“We must delight in each other, make others’ conditions our own, rejoice together, mourn together, labor and suffer together, always having before our eyes our community as members of the same body.”
—John Winthrop, Governor of Massachusetts Bay Colony, 1630
Building community—it is difficult to define community to someone who has not experienced neighbors helping neighbors. I was fortunate to grow up in a farming community where we depended on each other. We could not have survived harsh Michigan winters, accidents and illnesses, loss, tragedies or casualties if we didn’t have close neighbors that we cared about. When a barn burned down, the community came together to help rebuild it. Neighbors worked together during threshing season. After a long morning of back breaking work, they gathered around a long table to eat a full noon-time meal. Breaking bread together is still central to community. Our one room schoolhouse had a solid sense of community where we looked out and helped each other. We grew up with agreed upon core values of honesty, empathy, truth, kindness, civility and respect for others. Community can transform our lives and bring unity and peace to this country. Genuine community is inclusive, where we learn from and help each other; helping neighbors.
The last few weeks have made it clear that we need to look at ways to build and restore community as the fundamental element for the vitality of American life and in fact, for democracy to endure. Our nation has become more divided, strident and even violent. We need to mend this divide. Even if people are irrational and buy into conspiracy theories, we need to talk to each other and listen. It is up to all of us to take a hard look at how we communicate with others. We can be authentic and truthful and still treat each other with civility and respect. We need to focus on shared values and on what we are for —peace, kindness and community—and not what we’re against—lies, resentments and grievances.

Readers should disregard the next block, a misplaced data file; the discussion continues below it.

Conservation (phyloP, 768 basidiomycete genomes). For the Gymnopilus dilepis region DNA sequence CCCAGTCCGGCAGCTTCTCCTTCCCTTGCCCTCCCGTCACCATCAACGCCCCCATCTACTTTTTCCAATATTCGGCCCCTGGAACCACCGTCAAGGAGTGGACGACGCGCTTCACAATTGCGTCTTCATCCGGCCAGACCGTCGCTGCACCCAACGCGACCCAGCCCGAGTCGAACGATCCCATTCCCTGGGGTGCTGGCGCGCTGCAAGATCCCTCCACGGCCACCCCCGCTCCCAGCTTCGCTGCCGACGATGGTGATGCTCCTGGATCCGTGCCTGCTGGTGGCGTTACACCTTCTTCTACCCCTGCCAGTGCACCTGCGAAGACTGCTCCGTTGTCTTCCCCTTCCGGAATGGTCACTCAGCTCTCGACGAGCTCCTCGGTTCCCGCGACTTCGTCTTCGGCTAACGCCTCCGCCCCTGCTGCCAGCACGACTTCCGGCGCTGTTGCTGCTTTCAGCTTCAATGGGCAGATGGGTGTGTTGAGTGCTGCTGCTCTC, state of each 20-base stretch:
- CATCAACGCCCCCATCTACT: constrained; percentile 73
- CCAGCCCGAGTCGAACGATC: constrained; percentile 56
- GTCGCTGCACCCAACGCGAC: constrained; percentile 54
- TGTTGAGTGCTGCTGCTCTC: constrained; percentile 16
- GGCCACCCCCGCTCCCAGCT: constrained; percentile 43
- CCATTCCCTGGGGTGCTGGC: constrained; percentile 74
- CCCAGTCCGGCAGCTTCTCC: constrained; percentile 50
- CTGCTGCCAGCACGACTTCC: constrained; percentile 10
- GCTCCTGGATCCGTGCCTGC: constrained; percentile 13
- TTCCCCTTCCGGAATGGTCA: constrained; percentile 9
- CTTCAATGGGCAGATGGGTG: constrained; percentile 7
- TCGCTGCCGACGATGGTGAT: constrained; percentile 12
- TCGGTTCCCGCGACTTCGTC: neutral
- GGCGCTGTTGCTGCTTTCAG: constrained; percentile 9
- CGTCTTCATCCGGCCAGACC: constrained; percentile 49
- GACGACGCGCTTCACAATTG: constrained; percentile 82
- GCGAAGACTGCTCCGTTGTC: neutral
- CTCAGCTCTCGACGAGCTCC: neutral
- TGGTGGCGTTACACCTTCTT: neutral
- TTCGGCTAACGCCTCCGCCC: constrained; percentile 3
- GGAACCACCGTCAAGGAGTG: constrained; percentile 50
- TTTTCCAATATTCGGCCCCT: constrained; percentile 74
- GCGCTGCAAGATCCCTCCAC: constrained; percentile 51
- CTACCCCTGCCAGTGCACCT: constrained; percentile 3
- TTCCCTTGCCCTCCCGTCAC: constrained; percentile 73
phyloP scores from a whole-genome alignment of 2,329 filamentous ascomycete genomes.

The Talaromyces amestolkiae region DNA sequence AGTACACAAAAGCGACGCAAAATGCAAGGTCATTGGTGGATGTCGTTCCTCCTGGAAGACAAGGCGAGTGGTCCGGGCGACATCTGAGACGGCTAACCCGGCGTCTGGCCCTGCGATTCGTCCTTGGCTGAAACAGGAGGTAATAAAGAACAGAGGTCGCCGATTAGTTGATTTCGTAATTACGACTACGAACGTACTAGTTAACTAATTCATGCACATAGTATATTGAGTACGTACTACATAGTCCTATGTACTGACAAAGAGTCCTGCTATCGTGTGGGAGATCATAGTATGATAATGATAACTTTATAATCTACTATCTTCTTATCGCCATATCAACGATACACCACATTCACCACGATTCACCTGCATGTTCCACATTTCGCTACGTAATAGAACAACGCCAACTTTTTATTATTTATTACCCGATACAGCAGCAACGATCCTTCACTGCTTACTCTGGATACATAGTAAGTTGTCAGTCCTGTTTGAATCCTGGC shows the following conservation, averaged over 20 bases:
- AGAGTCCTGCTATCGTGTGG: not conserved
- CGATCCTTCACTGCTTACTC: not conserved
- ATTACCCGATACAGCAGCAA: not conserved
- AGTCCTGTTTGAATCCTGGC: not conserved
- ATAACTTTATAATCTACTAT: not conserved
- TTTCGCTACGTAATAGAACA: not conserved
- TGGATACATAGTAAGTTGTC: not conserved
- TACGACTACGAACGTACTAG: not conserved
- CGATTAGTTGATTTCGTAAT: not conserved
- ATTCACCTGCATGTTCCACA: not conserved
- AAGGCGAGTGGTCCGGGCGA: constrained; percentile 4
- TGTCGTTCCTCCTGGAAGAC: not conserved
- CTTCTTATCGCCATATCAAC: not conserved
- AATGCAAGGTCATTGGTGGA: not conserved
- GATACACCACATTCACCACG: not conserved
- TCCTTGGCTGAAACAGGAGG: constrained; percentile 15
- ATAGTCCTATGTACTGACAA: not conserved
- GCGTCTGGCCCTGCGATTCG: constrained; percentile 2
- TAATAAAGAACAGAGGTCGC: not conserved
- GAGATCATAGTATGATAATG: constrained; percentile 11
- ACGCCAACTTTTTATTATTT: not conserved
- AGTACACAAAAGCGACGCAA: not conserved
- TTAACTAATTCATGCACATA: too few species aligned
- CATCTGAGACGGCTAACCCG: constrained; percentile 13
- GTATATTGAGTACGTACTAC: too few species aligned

Community begins with a willingness to connect and care about others. Even if you disagree with ideas, the tone can be, “I know you’re intelligent. I know you have integrity. I care about you.” People need to be heard. This isn’t easy. Our natural response is to avoid, smooth over conflict or get angry. However, we are called to be instruments of peace. This spirit of caring and repairing divisions involves taking risks, being vulnerable and risking failure.
So start with simple steps. Unplug from social media and talk with people directly. Call your neighbors and check on their health and well-being. Find common ground with friends and family and talk about books, art, music, the weather and family. Send a thank you note to first responders, health care workers, teachers and your elected officials. Look for the good. Shop locally. Finally, volunteer and join a service club such as Rotary whose motto asks us to reflect on these questions before we think, say or act:
The Four-Way Rotary Test:
1. Is it the truth?
2. Is it fair to all concerned?
3. Will it build goodwill and better friendships?
4. Will it be beneficial to all concerned?
It is our civic task to make the world a better place. What we cannot do is lose hope. Our faith in humanity and the basic goodness of people can help us build bridges, solve conflicts and restore trust. That is community. Civilization depends on it.
Contact Sharon at firstname.lastname@example.org.